Williams T. Hitz

Williams T. Hitz

Sermon, October 27, 2019

 Ezekiel 37:1-14, Luke 19:1-10


Zacchaeus was living in absolute misery.

That is what today’s Gospel lesson says.

The name Zacchaeus literally translated means “innocent and honorable” but by his own admission he knew that he was not living up to his name and was living unrighteously. Zacchaeus was in the wilderness searching for mercy and looking at the dry bones in his life. It was a disparate desert of scattered bones. It was desolate with empty feelings and was extremely lonely.

People in Jericho were very condemning and unjust to Zacchaeus but he saw that he too was no different and he wanted to restore and make amends for his transgressions through the law.  This is why he literally wanted to see Jesus that day.  Zacchaeus had already observed that the law condemns us but does not save us.  But he faced challenges and obstacles.

Zacchaeus already had three strikes against him:

1.     He was a tax collector.  Who likes the tax collector anyway?  The Romans like Zacchaeus since he was doing their dirty work.  But Zacchaeus wasn’t trying to be popular or even employee of the month.  He was hated and shunned by his own people.  Being just a devout Hebrew wasn’t helping either.

2.     He was rich.  This caused a great jealousy from his neighbors.  Everyone covets a rich man.

3.     He was physically short.  He was a target and was bullied.  On the other hand he would just be lost in the crowd and be neglected and forgotten.  Zacchaeus was a small man with a large faith.

But Zacchaeus had two places he had to be.  He climbed the sycamore tree to see Jesus from his own personal perch.  He had his own view and perspective when Jesus travelled through the street.  This was the first place Zacchaeus and we, too must be.  We must seek a place higher than ourselves.

Zacchaeus had climbed the tree for his own viewing.  He knew he was a good target for abuse and a few rocks from his neighbors.  But he was willing to take the risk.  What was Zacchaeus looking for from his perch in the sycamore tree?  The same things you and I seek everyday: peace, mercy, justice, forgiveness.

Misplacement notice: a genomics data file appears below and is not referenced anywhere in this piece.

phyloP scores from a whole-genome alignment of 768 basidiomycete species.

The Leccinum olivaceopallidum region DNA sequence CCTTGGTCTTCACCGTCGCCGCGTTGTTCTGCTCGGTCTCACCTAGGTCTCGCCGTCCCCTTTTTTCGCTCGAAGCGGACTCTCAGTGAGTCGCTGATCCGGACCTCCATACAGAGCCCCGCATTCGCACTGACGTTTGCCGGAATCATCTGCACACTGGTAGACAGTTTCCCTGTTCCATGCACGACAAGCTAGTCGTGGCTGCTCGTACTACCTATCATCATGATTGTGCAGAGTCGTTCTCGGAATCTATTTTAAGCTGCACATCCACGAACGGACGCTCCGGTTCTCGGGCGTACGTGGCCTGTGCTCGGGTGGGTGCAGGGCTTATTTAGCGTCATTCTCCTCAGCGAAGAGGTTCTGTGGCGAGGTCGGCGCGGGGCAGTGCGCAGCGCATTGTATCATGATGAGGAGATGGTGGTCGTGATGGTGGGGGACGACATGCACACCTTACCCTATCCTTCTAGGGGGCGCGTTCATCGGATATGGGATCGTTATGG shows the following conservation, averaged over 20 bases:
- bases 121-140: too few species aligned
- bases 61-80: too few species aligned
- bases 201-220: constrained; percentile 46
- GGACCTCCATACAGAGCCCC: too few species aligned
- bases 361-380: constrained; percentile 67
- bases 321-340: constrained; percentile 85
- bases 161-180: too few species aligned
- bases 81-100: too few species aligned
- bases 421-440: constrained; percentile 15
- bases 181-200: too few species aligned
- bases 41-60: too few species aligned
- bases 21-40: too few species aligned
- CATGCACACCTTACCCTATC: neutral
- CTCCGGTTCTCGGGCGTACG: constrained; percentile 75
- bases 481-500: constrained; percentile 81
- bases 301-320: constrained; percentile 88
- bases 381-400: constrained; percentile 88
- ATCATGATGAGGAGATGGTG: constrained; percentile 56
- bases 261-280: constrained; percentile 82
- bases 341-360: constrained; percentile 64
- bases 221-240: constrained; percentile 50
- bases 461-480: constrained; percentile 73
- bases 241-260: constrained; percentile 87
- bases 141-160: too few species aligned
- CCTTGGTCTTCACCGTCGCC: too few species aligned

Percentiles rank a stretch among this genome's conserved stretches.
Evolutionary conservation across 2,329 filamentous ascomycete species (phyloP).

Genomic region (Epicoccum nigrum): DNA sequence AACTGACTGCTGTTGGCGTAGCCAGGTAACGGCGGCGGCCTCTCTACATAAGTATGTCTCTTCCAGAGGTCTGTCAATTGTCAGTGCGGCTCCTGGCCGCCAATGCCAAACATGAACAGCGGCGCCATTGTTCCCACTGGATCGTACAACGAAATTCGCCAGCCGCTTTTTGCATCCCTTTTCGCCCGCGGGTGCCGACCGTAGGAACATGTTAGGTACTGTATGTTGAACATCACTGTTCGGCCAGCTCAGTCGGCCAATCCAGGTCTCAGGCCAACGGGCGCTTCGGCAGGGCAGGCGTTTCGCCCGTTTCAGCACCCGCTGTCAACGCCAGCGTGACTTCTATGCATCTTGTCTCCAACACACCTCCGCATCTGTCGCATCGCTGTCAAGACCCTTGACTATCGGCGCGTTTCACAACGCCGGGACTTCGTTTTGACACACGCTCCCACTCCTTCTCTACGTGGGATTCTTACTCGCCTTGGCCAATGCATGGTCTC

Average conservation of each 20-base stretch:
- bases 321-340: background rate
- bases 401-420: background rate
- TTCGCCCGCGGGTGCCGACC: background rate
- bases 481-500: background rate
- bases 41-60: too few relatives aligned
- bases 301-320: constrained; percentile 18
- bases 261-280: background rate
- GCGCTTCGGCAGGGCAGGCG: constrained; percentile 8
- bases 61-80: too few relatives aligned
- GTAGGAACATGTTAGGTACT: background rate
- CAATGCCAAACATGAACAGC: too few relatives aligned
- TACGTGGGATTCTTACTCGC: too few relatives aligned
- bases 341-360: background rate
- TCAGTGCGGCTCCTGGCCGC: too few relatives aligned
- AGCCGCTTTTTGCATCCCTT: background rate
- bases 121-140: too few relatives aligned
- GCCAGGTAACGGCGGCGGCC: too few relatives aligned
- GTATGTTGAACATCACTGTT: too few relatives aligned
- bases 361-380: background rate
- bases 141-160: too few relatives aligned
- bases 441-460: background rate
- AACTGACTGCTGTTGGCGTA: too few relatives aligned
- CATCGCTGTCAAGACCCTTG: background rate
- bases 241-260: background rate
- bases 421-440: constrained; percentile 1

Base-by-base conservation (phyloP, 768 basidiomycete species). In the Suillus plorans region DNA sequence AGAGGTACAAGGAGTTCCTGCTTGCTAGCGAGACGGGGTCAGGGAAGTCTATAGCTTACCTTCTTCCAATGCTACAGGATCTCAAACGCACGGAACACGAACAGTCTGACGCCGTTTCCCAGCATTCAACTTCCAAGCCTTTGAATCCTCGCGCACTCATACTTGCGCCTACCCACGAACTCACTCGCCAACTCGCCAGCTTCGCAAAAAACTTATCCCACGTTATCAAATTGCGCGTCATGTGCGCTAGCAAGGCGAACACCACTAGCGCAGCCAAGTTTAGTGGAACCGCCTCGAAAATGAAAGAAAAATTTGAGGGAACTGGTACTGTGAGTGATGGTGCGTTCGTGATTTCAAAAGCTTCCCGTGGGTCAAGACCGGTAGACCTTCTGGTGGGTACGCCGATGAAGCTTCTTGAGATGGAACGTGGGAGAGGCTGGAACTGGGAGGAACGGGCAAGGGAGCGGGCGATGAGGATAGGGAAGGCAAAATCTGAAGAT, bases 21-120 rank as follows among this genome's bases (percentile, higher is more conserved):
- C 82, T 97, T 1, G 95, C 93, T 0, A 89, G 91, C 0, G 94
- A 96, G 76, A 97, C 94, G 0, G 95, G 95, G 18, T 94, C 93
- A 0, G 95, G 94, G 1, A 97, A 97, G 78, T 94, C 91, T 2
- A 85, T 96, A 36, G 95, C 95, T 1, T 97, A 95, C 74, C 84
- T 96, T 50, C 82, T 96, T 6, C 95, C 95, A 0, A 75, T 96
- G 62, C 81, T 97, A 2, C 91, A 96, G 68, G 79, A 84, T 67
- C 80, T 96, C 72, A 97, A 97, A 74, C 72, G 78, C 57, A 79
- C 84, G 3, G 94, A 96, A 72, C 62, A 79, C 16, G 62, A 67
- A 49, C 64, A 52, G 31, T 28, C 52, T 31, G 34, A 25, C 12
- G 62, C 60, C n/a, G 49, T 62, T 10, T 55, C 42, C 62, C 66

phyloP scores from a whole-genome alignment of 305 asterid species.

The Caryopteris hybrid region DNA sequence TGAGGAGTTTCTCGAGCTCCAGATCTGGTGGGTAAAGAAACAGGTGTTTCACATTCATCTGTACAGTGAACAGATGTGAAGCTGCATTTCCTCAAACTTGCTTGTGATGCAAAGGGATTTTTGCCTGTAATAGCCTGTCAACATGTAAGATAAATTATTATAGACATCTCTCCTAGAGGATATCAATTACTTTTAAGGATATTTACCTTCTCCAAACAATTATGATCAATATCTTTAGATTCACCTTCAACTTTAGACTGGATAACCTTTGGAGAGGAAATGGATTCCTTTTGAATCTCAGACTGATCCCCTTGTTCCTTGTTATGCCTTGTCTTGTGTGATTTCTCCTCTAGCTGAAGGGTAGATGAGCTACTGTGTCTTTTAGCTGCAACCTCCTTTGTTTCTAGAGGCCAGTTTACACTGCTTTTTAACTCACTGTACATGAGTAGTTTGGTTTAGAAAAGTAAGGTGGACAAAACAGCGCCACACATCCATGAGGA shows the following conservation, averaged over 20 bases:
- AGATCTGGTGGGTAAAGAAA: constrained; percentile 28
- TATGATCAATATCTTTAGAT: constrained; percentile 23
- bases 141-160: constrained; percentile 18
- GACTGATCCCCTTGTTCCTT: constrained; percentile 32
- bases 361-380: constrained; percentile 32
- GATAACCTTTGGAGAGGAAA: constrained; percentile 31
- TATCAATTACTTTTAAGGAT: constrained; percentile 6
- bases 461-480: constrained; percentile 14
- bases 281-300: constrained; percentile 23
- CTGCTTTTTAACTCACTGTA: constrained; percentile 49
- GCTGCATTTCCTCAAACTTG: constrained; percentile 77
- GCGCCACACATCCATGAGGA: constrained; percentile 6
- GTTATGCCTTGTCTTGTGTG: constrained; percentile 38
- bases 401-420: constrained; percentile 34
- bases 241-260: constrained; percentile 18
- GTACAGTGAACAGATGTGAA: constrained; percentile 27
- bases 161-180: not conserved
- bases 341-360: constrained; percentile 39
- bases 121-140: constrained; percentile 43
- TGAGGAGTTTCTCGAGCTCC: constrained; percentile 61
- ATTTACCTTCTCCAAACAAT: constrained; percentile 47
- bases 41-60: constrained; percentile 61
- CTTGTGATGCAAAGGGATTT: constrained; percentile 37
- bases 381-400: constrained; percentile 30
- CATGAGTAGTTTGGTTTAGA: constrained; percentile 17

It was easy for Jesus to spot Zacchaeus sitting in the tree and being very noticeable from the crowd.  Jesus acknowledged the ingenuity of Zacchaeus and invited him down so they could fellowship at his house.

Zacchaeus noticed that the crowd disapproved of Jesus associating with him.  They believed Jesus spent too much time with sinners anyway.  But Jesus took on the scorn and displeasure of the crowd.  Zacchaeus knew Jesus had taken his burdens and sins.

Zacchaeus was familiar with today’s Old Testament selection from the Prophet Ezekiel.  He was ready to leave the valley of bones – the graveyard of dead things.  Zacchaeus and we, too can see the dead dreams and relationships.  Zacchaeus knew that when he encountered Jesus he would see that even dead dry bones could be brought back to life.  He saw that we will eventually also see as the Resurrection.

Zacchaeus confessed his sins as his formal introduction to the Lord.  This is the second place where Zacchaeus and we, too need to be.  Zacchaeus stood publicly both in the street and in the privacy of his home with Jesus.  The house of Zacchaeus that day experienced the joy and salvation of the Lord.

One endeavor in the ministry of Jesus was to “find that which was lost,” which is quoted at the end of this scripture.

The word “lost” in the familiar evangelical definition means someone who is an unbeliever, they are UNSAVED or having no salvation.

But Jesus defines “lost” in another context best explained by William Barcley, a Scottish theologian, “It means simply in the wrong place.  A person is no longer lost when they are restored to the rightful place.”


The youngest son was living and enjoying the benefits of his father’s house when he demanded his portion and left for the far country.  After becoming poor and starving this son returned to his father in full repentance.  His father exclaimed “My son was lost and now is found.”  The Prodigal Son had been in the wrong place but now he was restored to the rightful place.

THE LOST SHEEP (Luke 15:1-7)

This parable tells of the Good Shepherd who leaves the 99 sheep in search of the one who is lost.  When the shepherd returns with the one lost sheep he proclaims, “Rejoice with me for I have found my sheep which was lost.”  That one sheep had been in the wrong place.

There are many examples Jesus used in his ministry of finding the lost and restoring them to the rightful place.  Sometimes being in one place will lead us to the right place. 

The Reformationists are an important part of our church history.  These reformers were assured by God that they were in the right place even though they suffered in prisons, were persecuted and tortured and many were killed.  Their lives and faith enriches today’s Church.

Martin Luther King Jr. spent time in jail in Birmingham, Alabama.  We rightfully believe that jail in a terrible place.  But Dr. King was reassured that he was in the right place.

“Blessed are the poor in spirit, for theirs is the kingdom of heaven.” (Matthew 5:3)

This was the assurance Jesus gave to Zacchaeus on that day when he was restored to the right place.

The scripture passage from the book of Joshua defines this blessing for Zacchaeus and for us too:

“Choose whom you will serve this day but as for me and my house we choose to serve the Lord.”

We need to choose – do we spend our lives carrying around a bag of dry bones or do we see the Resurrection – the restoring of life.

Are you still watching the action from your porch and sitting with the birds?

You may be comfortable for the moment but you are also out on a limb.

The burdens you accumulate will eventually break your limb.  Christ is looking up and down for us.  He has beckoned us out of our trees.

We cannot let Him pass us by.

- Amen